After announcing plans last summer to build its manufacturing facility in California, Sana Biotechnology has changed course. The cell and gene therapy company will now develop an 80,000 square foot facility in Bothell, Wash., near its Seattle headquarters.
The new site is expected to result in more than $100 million in cost savings over the previous site in the San Francisco Bay Area. The move also enables the company to tap into Seattle’s cell therapy manufacturing workforce, built up by institutions including Fred Hutchinson Cancer Center and a slate of cell therapy companies.
Sana will lease an existing building and build it out for manufacturing.
“This new facility enables us to continue to develop our internal manufacturing with no anticipated impact to the timing of our programs, and in a more cost-effective manner,” said Sana CEO Steve Harr in a statement Wednesday announcing the new site. “Importantly, we continue to attract the strong talent needed to execute on this vision and our pipeline more broadly,” he added.
Sana also announced that it hired the former head of cell therapy manufacturing at Bristol Myers Squibb, Snehal Patel, who will now serve as Sana’s head of manufacturing. Patel was also previously site head for BMS’ Bothell cell therapy manufacturing operations, where its “CAR T” cell therapy product Breyanzi is made.
Sana raised $587 million in February 2021 when it went public in the largest ever IPO for a preclinical stage biotech company. The company expects to file its first two investigational new drug applications this year with the U.S. Food and Drug Administration, a key step towards clinical trials, Sana’s vice president of finance Nicole Keith told GeekWire.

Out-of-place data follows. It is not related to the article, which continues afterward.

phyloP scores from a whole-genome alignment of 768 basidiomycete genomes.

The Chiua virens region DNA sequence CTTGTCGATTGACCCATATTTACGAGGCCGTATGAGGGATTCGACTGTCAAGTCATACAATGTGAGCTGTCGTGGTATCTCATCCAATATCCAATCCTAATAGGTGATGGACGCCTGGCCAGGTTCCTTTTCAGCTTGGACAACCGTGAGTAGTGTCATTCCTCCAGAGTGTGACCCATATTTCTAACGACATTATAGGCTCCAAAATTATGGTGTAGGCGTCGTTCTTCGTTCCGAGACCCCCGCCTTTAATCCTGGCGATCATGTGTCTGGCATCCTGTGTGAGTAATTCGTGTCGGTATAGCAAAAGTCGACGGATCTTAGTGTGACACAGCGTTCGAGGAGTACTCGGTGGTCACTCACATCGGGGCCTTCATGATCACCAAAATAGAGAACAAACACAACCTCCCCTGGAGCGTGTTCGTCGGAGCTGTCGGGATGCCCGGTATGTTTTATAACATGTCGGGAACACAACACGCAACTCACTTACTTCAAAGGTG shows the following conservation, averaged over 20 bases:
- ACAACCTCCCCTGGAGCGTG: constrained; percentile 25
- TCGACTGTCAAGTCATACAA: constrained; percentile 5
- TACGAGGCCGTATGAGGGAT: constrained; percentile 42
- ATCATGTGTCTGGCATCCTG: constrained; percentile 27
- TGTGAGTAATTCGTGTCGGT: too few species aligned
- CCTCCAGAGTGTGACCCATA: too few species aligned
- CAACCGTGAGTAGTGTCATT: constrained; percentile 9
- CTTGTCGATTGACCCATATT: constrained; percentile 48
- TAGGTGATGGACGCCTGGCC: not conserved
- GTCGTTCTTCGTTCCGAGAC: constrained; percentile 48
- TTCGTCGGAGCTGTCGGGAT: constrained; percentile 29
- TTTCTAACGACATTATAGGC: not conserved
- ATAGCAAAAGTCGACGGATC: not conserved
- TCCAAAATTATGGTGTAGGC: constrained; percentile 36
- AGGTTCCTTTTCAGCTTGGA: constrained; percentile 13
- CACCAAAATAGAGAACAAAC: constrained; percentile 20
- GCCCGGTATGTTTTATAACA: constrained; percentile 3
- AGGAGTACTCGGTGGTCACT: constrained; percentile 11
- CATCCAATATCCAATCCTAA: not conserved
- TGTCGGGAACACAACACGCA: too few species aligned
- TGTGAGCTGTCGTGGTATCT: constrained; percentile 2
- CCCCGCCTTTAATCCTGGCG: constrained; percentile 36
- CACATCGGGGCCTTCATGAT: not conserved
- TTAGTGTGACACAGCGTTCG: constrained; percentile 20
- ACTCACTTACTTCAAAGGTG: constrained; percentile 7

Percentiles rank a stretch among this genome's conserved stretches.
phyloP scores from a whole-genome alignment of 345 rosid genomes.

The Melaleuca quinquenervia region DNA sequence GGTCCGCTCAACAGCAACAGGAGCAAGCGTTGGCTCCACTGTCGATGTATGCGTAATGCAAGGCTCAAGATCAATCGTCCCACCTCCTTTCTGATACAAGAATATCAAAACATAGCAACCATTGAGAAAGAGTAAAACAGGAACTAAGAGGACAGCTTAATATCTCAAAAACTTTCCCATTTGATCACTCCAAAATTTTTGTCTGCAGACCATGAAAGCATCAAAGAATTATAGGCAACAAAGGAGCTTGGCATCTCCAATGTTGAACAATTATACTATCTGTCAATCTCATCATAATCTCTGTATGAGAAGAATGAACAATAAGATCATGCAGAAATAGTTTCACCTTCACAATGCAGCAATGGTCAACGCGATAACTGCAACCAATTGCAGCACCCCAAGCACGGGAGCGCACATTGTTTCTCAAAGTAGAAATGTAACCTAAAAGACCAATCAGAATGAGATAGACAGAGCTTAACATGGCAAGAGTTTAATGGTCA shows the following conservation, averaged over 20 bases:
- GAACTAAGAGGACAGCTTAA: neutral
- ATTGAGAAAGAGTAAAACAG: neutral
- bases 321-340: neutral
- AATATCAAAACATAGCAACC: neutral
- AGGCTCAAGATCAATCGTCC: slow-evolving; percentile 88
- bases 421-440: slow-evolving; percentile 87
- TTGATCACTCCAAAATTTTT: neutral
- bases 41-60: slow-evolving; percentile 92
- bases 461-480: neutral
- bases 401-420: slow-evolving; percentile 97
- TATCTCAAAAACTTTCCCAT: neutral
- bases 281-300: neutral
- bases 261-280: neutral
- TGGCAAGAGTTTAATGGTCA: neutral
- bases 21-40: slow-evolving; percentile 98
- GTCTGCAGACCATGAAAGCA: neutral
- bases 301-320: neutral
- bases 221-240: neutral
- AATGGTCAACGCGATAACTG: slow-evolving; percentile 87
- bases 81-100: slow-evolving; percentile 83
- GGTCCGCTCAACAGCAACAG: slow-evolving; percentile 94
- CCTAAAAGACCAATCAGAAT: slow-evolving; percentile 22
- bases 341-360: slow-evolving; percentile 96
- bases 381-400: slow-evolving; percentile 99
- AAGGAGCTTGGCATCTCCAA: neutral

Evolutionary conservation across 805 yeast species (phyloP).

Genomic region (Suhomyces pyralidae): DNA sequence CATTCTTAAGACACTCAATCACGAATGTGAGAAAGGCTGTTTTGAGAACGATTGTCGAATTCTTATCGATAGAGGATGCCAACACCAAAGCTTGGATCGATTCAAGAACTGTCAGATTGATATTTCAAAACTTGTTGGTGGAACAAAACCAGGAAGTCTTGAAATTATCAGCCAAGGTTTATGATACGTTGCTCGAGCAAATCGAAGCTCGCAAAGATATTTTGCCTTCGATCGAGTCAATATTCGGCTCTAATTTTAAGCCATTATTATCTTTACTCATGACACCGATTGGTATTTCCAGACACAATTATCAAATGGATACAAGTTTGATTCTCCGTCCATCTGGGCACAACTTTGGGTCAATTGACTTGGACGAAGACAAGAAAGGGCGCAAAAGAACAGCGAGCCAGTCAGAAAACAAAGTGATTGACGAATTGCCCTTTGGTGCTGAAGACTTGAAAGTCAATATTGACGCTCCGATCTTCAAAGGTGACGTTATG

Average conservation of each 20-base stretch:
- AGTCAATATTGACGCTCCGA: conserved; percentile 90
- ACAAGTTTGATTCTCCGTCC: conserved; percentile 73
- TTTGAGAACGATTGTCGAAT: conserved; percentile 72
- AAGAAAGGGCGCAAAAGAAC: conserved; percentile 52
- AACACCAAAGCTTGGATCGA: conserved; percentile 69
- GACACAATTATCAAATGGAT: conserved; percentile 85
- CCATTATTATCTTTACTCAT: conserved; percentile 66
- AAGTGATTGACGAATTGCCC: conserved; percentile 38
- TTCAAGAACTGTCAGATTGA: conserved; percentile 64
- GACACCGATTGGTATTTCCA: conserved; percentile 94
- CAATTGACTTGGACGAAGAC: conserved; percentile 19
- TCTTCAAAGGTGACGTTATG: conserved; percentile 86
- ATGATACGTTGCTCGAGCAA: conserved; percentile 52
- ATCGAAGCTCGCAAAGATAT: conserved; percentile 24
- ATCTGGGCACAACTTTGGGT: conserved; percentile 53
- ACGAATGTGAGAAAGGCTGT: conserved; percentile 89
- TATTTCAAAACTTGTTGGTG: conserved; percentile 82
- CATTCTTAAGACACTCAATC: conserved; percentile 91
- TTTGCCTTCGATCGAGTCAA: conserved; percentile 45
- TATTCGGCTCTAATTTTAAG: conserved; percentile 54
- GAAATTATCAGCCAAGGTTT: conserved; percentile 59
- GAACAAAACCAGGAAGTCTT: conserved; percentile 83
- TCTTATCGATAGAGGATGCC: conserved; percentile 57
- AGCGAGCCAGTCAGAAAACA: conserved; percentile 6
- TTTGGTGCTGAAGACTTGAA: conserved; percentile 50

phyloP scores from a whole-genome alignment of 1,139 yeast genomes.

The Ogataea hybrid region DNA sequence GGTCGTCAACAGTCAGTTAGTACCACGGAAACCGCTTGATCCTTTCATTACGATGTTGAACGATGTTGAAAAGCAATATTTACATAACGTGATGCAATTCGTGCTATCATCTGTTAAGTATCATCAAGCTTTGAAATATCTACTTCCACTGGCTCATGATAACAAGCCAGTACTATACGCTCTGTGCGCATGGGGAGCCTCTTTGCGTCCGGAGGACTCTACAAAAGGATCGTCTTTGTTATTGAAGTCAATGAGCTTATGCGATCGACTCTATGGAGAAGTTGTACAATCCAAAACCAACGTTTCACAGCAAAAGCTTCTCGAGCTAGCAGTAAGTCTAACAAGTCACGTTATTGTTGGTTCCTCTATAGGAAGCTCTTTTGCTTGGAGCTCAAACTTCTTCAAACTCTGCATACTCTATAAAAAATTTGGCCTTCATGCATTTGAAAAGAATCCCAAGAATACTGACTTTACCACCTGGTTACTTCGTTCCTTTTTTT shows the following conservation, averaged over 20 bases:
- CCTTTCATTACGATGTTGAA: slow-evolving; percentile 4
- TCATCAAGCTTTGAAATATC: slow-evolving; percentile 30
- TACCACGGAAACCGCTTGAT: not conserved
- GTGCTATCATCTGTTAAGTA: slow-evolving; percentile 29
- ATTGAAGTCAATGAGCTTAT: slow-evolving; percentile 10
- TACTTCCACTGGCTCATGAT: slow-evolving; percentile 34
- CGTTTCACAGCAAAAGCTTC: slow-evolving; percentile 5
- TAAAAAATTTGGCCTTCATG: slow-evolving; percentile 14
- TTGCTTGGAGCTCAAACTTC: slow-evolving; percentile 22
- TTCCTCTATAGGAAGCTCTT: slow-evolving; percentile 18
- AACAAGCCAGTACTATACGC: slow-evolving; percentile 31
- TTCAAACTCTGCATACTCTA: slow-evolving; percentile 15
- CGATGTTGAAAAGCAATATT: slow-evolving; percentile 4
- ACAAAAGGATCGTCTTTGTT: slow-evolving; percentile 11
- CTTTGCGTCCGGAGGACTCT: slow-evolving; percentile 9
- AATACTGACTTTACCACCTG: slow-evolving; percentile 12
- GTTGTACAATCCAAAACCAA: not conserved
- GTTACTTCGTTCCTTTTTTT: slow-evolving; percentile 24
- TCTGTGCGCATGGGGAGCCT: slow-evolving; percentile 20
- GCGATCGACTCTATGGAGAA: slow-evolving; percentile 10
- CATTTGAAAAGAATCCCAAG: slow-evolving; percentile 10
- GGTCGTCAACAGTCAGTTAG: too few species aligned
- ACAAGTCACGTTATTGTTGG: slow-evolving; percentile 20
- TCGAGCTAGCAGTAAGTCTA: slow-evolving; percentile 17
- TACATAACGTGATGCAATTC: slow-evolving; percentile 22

Those applications will be for two CAR T cell therapy products for B cell malignancies. One is an “off the shelf” product derived from donor cells and the other is a product is designed to deliver therapeutic cargo inside the body through fusion with T cells.
Ultimately, the company aims to manufacture its products in the new building as they enter later-stage clinical development and early commercialization.
The company no longer has plans to build out the previously-announced facility, which was slated to be about double the size of the Bothell plant. “We have not announced specific plans for the lease in California at this time, but are confident we will be able to find a solution quickly,” said Keith.
The new facility will add to the growing list of biopharma manufacturing operations in the Seattle area. Lyell Immunopharma completed its cell manufacturing facility in Bothell last year, and Seagen recently announced it will build a new 270,000 square foot facility in Everett. Bill Gates recently cut the ribbon on a regional vaccine plant built by Inventprise, and Just-Evotec Biologics also has a new regional plant.
In addition to hiring Patel, Sana has brought on Julie Lepin as head of regulatory, safety and quality. Lepin was previously vice president of regulatory affairs for oncology at Amgen.